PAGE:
Autodesk, Inc. (NASDAQ: ADSK), announced that its Media & Entertainment (M&E) support and learning content for its 2014 product line is now live and available under Creative Commons (CC) licensing; that equates to 20,000 pages of documentation, 70 videos and 140 downloadable 3D asset files.
“Autodesk embracing Creative Commons licensing is a big win for Creative Commons, but more importantly, it's a big win for the design community online,” said Creative Commons CEO Cathy Casserly. “The power of the Internet lies in how easy it is for people to share and build on each other's work. CC licenses make that kind of sharing possible without the law getting in the way. In opening its resources, Autodesk is demonstrating that it understands the capacity for creativity and collaboration among its community of users.”
The company established the Autodesk Open Learning Initiative in response to a request from Paul Duguay, a 3D and multimedia studies instructor at the Collège Communautaire du Nouveau-Brunswick, Canada. After discovering a series of videos on the Autodesk 3ds Max Learning Channel that perfectly fit his curriculum needs, Duguay wanted to translate the audio into French as well as provide his students with legal access to the videos from the college's website. Eventually Duguay hoped to share his video translations with the wider French speaking 3ds Max community. Unfortunately, the legal complexities of traditional copyright agreements proved insurmountable. Thanks to the Creative Commons framework, Autodesk is now able to facilitate creative sharing and the Power of Open.
“The new digital world is forging powerful networked communities of people eager to share their knowledge and expertise and to mentor each other, and we can play an important part in making that happen,” said Chris Bradshaw, Autodesk senior vice president. “With Creative Commons, we are adopting an easy-to-follow legal infrastructure for the worldwide user community to effectively share knowledge. I can't wait to see what artists create: a Finnish translation of new Maya software features or an independent school in Bangladesh teaching 3D animation — the possibilities are limitless.”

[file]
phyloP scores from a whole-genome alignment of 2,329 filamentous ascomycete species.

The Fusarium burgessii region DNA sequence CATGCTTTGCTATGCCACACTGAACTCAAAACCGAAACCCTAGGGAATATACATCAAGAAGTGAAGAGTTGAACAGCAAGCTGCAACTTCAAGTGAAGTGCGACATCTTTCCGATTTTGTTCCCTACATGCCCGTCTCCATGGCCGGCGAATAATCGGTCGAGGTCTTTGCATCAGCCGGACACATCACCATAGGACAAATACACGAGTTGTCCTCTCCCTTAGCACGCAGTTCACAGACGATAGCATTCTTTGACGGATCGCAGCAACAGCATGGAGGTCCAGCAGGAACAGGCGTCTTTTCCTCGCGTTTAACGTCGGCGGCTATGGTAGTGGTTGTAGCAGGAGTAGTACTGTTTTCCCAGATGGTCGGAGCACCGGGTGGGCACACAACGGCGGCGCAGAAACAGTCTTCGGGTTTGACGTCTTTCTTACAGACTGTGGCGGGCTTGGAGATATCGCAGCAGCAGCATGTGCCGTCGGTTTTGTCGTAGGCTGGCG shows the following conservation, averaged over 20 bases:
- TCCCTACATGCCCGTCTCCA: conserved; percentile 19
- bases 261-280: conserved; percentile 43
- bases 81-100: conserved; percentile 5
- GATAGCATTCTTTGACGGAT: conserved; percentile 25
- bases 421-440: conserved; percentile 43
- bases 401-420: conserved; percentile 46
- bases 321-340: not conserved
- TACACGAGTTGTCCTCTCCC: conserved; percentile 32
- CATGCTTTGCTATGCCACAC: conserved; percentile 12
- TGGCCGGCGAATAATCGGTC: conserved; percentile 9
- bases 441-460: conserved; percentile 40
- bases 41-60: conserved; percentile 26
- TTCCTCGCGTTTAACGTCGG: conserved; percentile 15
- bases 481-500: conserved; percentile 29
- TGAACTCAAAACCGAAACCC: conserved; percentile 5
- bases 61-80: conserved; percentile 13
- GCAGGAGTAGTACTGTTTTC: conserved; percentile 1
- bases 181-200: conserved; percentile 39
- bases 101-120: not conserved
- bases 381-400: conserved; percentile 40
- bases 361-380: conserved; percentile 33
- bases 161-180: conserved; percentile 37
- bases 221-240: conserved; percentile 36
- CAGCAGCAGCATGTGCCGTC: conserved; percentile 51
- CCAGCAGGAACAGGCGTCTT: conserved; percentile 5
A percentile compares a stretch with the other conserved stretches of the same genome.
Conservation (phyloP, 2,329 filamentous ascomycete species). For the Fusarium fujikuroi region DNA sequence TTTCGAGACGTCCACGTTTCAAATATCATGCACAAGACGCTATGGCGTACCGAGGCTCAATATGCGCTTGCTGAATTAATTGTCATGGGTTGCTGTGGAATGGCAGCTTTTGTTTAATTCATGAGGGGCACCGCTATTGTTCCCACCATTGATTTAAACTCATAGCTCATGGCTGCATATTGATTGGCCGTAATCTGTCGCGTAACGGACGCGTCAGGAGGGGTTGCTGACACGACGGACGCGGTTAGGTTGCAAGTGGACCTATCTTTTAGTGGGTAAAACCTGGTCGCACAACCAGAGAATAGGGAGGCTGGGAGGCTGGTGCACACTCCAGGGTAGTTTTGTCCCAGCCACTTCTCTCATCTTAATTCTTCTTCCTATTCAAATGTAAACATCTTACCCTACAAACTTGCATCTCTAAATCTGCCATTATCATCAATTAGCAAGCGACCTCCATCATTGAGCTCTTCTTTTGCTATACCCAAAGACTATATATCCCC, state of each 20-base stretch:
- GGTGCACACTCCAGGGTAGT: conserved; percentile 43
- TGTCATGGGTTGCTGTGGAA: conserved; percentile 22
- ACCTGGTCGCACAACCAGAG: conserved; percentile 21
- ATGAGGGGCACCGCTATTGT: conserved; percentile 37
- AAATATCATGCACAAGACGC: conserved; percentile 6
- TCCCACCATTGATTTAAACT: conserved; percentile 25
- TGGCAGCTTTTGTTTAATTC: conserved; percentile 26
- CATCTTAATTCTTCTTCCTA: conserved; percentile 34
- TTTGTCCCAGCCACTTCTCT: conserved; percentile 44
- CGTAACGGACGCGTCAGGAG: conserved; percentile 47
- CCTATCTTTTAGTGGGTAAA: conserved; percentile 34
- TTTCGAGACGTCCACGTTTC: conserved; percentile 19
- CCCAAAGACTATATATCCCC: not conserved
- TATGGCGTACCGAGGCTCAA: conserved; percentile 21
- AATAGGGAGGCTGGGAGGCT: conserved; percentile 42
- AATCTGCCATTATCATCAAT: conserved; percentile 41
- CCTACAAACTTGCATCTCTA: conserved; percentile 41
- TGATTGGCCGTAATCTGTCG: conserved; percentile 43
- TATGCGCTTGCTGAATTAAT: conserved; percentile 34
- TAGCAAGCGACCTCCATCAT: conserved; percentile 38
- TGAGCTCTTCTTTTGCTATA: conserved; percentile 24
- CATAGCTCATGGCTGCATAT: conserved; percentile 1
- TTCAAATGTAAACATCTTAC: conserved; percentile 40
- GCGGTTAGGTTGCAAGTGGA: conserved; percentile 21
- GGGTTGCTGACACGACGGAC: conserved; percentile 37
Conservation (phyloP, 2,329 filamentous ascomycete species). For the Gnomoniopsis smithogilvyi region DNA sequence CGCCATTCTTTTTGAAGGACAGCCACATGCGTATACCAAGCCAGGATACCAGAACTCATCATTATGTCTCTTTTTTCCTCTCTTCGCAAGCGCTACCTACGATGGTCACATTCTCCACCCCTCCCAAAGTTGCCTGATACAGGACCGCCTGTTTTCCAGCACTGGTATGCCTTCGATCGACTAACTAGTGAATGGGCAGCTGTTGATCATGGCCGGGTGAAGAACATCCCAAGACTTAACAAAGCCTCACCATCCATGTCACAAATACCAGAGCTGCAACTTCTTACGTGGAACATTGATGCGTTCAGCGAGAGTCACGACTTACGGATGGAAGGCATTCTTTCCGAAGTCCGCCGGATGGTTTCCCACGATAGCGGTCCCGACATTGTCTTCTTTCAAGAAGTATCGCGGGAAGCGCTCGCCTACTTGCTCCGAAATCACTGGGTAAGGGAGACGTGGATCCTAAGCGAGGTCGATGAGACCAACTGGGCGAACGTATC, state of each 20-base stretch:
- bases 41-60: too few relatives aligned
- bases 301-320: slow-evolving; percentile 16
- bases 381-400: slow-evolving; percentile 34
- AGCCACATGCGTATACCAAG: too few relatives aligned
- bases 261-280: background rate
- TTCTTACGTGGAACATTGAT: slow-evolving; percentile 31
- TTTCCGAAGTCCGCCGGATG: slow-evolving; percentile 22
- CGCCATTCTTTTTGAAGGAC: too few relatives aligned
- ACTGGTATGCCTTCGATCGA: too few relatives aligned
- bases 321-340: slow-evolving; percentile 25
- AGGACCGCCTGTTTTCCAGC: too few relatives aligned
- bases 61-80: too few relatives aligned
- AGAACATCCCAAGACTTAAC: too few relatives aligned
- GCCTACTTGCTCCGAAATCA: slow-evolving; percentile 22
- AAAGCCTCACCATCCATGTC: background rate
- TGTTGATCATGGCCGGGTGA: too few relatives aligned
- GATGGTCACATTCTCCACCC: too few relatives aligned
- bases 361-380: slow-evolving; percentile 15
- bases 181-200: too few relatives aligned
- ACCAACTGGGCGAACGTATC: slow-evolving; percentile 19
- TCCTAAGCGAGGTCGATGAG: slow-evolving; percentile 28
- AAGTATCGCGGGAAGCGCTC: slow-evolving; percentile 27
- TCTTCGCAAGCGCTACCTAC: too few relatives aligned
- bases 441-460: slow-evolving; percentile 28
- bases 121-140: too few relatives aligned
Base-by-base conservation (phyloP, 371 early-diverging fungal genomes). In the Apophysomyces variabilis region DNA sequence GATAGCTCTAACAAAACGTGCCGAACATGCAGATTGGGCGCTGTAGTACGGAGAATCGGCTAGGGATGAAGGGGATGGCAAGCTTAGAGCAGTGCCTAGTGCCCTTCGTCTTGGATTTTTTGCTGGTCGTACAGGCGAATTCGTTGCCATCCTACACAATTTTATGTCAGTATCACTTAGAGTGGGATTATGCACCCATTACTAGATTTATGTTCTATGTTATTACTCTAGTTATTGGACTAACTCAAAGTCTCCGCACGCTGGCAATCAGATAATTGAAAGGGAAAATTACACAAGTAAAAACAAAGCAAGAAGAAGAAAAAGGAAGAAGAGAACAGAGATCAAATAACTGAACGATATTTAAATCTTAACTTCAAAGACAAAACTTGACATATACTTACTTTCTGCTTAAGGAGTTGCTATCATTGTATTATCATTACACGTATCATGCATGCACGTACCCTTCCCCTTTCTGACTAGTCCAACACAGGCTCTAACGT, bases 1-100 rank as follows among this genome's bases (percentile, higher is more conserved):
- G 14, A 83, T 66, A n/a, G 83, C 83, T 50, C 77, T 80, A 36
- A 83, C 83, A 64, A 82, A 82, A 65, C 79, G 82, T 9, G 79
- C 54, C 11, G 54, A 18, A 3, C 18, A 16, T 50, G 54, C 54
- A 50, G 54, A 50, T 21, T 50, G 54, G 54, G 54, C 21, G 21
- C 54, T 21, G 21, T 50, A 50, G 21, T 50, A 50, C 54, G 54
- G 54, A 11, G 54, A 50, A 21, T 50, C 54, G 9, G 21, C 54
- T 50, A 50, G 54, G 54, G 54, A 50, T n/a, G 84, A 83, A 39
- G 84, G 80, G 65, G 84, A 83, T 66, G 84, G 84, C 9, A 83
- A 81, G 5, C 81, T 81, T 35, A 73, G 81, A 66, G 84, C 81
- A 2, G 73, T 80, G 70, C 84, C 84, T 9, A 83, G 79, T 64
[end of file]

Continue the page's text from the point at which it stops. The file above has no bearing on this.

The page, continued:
The Autodesk Knowledge Network is initially implementing Creative Commons licensing for the media and entertainment industry, but also plans to publish product help materials across the company under the license. In addition, Autodesk intends to place its Knowledge Base and Discussion Forums, as well as past and future training content from Autodesk University under the Creative Commons model. Once digital content has been released to Creative Commons, it can be modified, remixed and shared globally.
Earlier this year, Autodesk jumped on board to help maximize digital creativity, sharing and innovation by investing at the Innovator level in Creative Commons, joining Creator level corporate donors such as Google and eBay; numerous foundations including: the Bill & Melinda Gates; William and Flora Hewlett; the John D. and Catherine T. MacArthur and Alfred P. Sloan; as well of thousands of committed individual contributors.
Creative Commons is part of Autodesk's ongoing support of students' pursuit of careers in science, technology, engineering and math (STEM) fields. Today's students face a challenging job market, and Autodesk's goal is to ensure the next generation of designers, engineers and digital artists have great training and free access to the same software that professionals use every day.
For more information on Autodesk and Creative Commons implementation, please visit: http://www.autodesk.com/creativecommons . To participate in the Autodesk Media & Entertainment Creative Commons community visit: http://area.autodesk.com/creativecommons.
Autodesk helps people imagine, design and create a better world. Everyone–from design professionals, engineers and architects to digital artists, students and hobbyists–uses Autodesk software to unlock their creativity and solve important challenges. For more information visit autodesk.com or follow @autodesk.
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